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A Four Step Plan to help children manage their emotions

5 December 2020

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A Four Step Plan to help children manage their emotions

Are you a parent struggling to manage your child’s intense emotional outbursts? If so, you are not alone and there are some strong neuroscientific reasons why your adolescent may be behaving the way they are.

The rapid growth and development of the brain during childhood and adolescence, significantly affects young peoples’ ability to manage their emotions. Famous neuropsychiatrist Daniel Siegel, in his book ‘Brainstorm’, explains how the emotional brain is more active during adolescence. This means that intense emotions can arise really rapidly, leading to distress, rage and anger or alternatively, rigid, withdrawn and shut-down behaviour. For all of us, when intense emotions erupt in our minds, we need to find ways of feeling and managing them. For adolescents, this is a very important part of becoming independent and developing strength and resilience in life. Lauren Spigelmyer, Professor at the University of Pennsylvania and founder of the Behavior Hub (www.thebehaviourhub.com) offers a simple 4 step framework to guide us through this process:

Step 1: Name the emotional state

Identify how you or your son / daughter is feeling. Sometimes it is difficult to capture emotions. For younger children, a colour system to represent different emotional states can be helpful:

BLUE: This is a low energy emotional domain. It includes emotions such as tired, low, sad, bored and disengaged.

GREEN: This is the optimal energy emotional domain. When children and young people are operating in this domain, they are calm, focused, contented and settled.

YELLOW: This is the emotional domain where children show signs that they are starting to feel a little out of control. They may be restless, frustrated, over-excited and/or irritable.

RED: This is a highly emotionally charged domain which is triggered when young people feel out of control. It is characterised by anger, rage, agitation and high levels of anxiety and distress.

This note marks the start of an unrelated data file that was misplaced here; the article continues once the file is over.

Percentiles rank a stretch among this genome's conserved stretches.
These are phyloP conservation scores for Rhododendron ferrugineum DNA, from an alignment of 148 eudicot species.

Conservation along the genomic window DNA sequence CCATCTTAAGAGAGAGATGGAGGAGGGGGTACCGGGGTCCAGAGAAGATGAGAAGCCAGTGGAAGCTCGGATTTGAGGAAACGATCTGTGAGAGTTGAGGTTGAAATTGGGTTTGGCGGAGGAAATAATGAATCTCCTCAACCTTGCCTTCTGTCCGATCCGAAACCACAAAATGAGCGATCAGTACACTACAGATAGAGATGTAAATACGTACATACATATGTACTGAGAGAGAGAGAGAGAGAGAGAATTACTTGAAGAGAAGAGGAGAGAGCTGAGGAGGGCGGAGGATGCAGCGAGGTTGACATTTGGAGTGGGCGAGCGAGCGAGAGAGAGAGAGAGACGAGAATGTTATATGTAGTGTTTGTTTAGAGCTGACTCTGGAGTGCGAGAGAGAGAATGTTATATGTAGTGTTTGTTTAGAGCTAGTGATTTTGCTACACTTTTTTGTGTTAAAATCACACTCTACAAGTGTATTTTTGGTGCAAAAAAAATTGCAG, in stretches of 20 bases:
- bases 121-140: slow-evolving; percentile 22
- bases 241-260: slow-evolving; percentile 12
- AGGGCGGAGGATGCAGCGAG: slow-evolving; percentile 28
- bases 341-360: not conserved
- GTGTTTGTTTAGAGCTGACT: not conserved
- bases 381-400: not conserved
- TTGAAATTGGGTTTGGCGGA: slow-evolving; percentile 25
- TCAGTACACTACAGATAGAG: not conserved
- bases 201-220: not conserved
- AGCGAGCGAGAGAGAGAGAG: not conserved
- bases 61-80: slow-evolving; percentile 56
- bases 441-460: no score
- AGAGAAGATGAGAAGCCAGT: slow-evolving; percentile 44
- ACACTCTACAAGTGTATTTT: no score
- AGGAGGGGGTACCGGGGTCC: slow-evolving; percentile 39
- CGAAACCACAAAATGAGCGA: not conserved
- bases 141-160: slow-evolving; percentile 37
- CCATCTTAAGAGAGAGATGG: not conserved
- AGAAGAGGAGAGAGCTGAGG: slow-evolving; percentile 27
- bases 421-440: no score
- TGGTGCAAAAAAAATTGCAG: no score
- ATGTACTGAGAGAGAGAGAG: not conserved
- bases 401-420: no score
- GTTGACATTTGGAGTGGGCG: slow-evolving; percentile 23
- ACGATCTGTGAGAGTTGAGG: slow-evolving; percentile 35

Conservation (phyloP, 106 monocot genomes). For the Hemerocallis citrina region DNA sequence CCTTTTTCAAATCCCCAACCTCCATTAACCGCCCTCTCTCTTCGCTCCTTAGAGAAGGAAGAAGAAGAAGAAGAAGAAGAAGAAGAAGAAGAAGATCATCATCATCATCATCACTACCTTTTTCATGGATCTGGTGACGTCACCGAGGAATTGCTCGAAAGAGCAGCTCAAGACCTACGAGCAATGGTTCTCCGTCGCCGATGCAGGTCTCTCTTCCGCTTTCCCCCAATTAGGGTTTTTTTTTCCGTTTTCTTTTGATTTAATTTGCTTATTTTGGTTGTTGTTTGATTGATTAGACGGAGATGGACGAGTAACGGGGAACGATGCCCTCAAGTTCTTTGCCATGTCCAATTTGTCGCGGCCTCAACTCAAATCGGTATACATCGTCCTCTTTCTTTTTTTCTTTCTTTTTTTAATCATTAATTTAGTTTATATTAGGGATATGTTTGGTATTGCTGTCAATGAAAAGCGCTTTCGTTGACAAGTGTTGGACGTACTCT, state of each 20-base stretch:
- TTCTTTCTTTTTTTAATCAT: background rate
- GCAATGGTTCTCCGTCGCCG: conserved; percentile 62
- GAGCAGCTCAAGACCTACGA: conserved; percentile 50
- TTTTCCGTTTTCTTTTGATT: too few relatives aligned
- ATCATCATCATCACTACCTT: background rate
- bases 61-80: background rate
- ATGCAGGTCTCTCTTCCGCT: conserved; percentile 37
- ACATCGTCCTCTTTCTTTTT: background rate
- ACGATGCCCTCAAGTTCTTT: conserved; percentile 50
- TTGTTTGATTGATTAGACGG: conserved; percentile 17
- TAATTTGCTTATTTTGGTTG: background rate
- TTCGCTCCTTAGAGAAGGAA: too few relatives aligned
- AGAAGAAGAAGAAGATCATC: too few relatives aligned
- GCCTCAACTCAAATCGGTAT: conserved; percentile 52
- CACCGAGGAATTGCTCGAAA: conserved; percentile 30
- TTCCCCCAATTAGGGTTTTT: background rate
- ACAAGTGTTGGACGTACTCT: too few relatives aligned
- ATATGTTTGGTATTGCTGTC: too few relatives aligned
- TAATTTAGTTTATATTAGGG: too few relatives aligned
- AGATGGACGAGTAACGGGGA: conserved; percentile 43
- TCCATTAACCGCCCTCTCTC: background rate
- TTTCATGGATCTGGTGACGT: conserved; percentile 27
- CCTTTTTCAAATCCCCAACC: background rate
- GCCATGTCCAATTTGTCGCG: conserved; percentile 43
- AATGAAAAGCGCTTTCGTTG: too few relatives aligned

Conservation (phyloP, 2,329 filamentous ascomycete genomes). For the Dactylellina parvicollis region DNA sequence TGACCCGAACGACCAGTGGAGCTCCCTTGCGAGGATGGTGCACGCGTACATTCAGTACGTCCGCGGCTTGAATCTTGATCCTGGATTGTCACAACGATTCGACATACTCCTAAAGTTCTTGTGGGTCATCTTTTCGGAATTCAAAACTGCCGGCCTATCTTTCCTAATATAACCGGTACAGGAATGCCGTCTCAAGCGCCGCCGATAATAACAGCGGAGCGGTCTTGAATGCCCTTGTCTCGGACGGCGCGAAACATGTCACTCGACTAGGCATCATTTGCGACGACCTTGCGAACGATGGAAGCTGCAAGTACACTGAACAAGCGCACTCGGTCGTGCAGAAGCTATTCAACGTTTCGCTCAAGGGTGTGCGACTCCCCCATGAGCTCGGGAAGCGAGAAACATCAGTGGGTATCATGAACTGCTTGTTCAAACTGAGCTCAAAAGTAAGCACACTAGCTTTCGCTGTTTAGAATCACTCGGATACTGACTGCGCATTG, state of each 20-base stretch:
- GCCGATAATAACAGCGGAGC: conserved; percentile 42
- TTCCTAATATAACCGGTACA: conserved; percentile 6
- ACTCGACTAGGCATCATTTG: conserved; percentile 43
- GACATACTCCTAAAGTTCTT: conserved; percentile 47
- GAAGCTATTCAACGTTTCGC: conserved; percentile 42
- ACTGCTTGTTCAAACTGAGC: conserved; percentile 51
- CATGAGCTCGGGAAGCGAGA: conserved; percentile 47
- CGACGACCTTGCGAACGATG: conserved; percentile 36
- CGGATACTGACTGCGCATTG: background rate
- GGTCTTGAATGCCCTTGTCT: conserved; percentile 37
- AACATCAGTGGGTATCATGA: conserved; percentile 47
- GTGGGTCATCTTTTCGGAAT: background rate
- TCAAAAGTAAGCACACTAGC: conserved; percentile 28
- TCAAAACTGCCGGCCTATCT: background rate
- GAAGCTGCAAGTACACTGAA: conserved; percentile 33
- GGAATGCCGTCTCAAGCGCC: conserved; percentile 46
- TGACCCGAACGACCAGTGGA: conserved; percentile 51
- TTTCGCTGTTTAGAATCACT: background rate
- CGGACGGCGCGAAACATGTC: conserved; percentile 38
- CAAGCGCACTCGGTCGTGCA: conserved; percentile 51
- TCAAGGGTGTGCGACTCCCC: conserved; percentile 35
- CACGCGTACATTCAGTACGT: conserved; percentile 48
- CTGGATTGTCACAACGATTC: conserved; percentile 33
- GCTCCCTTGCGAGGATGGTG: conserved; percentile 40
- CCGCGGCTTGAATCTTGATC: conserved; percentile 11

This system can be used by parents/carers to help children to put a name to what they may be feeling. This step alone can help young people to become more aware of their feelings, which in turn makes them more manageable. With younger children, fictional characters which are personally meaningful to them, can also be used to represent each emotional domain. For example, in the Pixar movie ’Inside Out’ there are animations representing the main emotions inside the head of the main character Riley.

It is ok to experience emotions and we all move in and out of different emotional zones every day. It is therefore important to convey to our children that it is ok to be in the blue, yellow or red area. In fact, as adults, we can share and model how our own emotional states change and how we can respond in a helpful way to emotions that challenge us. Naming the emotion or labelling which colour we are in can help us change our emotional state:

Step 2: Find your calm, coping place

In partnership with your child, create a space. This could be a sofa, a bedroom, a particular chair, or for younger children a den, or any area where the child feels safe. It’s important that the area has a name, e.g. Daisy’s den; my quiet place; my zone. When emotions are elevated, the energy tends to be very high. It can therefore be helpful to encourage ourselves and our child or teenager to move away from the heightened energy and to take a break in this space. It provides an opportunity to calm the emotional brain and to get back into the calmer, thinking brain.

Younger children should not be forced to use their space, as it’s not a punishment. If they are reluctant to go there, it’s helpful for parents to remove themselves and model step 2 by either going to the child’s space or to their own space. Modelling what to do, when to go to the space, what to do when you are there and when to leave the space helps the child to learn what to do for themselves. It also shows the child that it’s okay to have strong feelings and to use a space to manage this.

Step 3: Use your coping tools

Whether your child goes to their space or not, teach a range of coping and calming skills which your child can use. It’s important for both children and adolescents to find their own tools and through practise, perhaps over time and many occasions, to identify which strategy works for them. Let your child know that they are doing well. Also let them know that you too are using calming strategies when you’re in the red emotional domain.

Step 4: Problem Solving

This final step helps change the behaviour for next time. It doesn’t have to be immediately after the event but having a very brief conversation to reflect on the incident can be helpful. This could be based on the following:

An example of step 4 could be: “I think you were feeling angry that you had to come off your phone; I was feeling stressed, as supper was ready. The problem was that I didn’t want the supper to get cold and it’s important for us to eat together as a family. What do you think would work in the future, so this doesn’t happen again? Perhaps we can come up with some ideas together?”

I hope that trying out this plan over time and with patience, kindness and persistence, can offer you and your child a helpful way of managing emotions.

5 December 2020